Another change was that, freed from the responsibility of the regular investment decisions, the committee spent more time thinking about the real nature of the
fund's liabilities. The best and strongest lesson that Swenson and Jack Meyer, late of the Harvard Fund, have provided is that if you understand your liabilities, an appropriate asset policy will follow. Johanson says, "Our liabilities aren't like a superannuation fund where members will cease contributing and start withdrawing in an actuarially predictable way. The funds are effectively perpetual and the university's enabling legislation gives us a lot of legal discretion on how we deal with a benefactor's directions." The committee has also taken care to balance the inter-generational issues, not ignoring current students and not sacrificing the long term to somebody's next good idea. Johanson explains that "this has given us the framework to think about new asset classes and to seek illiquidity premiums. I am sure that in 10 years, if we continue to grow the fund successfully, there will be a much bigger proportion of assets in private equity style investments with situational managers. We have made a start with investments in private equity, airports and selective hedge funds. But we are feeling our way."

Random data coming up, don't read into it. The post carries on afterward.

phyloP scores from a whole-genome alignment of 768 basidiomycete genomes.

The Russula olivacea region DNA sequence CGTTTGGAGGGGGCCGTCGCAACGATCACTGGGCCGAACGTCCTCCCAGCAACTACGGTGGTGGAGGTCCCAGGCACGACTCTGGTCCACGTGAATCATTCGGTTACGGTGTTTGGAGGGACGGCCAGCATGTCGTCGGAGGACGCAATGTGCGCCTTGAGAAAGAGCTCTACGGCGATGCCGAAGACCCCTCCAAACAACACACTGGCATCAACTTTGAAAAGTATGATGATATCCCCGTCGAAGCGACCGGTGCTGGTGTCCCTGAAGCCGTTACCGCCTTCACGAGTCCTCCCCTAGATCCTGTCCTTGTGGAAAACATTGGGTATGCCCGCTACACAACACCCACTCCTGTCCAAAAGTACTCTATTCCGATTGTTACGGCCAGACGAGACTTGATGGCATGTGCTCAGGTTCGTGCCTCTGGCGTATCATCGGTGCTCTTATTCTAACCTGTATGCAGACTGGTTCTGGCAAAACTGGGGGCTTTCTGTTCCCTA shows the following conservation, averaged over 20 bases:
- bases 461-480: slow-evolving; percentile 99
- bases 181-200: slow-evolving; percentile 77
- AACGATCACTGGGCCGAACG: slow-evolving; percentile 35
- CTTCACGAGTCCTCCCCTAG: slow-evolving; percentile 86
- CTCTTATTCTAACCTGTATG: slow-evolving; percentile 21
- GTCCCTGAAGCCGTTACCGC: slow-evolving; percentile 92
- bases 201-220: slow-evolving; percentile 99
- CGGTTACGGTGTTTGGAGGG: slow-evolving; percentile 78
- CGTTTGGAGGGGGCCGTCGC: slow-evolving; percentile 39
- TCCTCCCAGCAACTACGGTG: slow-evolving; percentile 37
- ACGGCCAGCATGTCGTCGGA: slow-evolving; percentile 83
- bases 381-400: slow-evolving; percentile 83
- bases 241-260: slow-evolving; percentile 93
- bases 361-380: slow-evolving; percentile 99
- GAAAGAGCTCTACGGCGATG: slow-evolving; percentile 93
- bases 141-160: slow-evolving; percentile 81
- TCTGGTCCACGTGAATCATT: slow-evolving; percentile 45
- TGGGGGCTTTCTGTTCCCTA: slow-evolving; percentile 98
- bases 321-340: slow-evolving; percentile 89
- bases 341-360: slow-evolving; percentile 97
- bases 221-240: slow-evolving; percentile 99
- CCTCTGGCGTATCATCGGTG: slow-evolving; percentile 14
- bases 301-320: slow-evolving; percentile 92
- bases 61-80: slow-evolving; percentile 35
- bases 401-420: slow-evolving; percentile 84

One very important matter they have to manage is the profile and political nature of any development at the university. As the state of Victoria's oldest and most prestigious university, Melbourne has always excited interest and debate, whatever it does. This has only been amplified by the new proposals to reorganise undergraduate education into a few core strands and to conduct all professional schools as post-graduate study. Combined with an explicit aim to be one of the world's great universities, this has excited a lot of debate.
The fund has to be seen to support this strategy. Johanson explains: "The university will become more solicitous of and dependent on non-government support. So the fund needs to be highly professional and managed with the highest standards of governance. There's little advantage in getting too adventurous in chasing the latest fashionable asset class - even if intellectually we think it's attractive - if it runs the risk of having us branded in a politically charged debate as reckless. If you look at the history of investment by the Yale Fund, its shift away from listed liquid securities took a long time and only came after its managers had earned the university's confidence. So we are in the early days of this process and we need to expand the asset classes in which we invest confidently but judiciously." The fund has already invested around A$40m into infrastructure and private equity.
The fund management contract is bound by specific performance criteria and is subject to tender every three years. Johanson says, "Our target return is 4% income, an extra 1% for imputation credits and 4% capital growth. They seem reasonable long-term targets. Of course we have exceeded them over the past few years, so we have questioned whether our targets are right, or just soft. But it is not just a matter of managing expectations. It is striking that delicate balance between the demands of the generations and our strong belief in the critical role if universities in general and in the University of Melbourne as a major world leader in particular."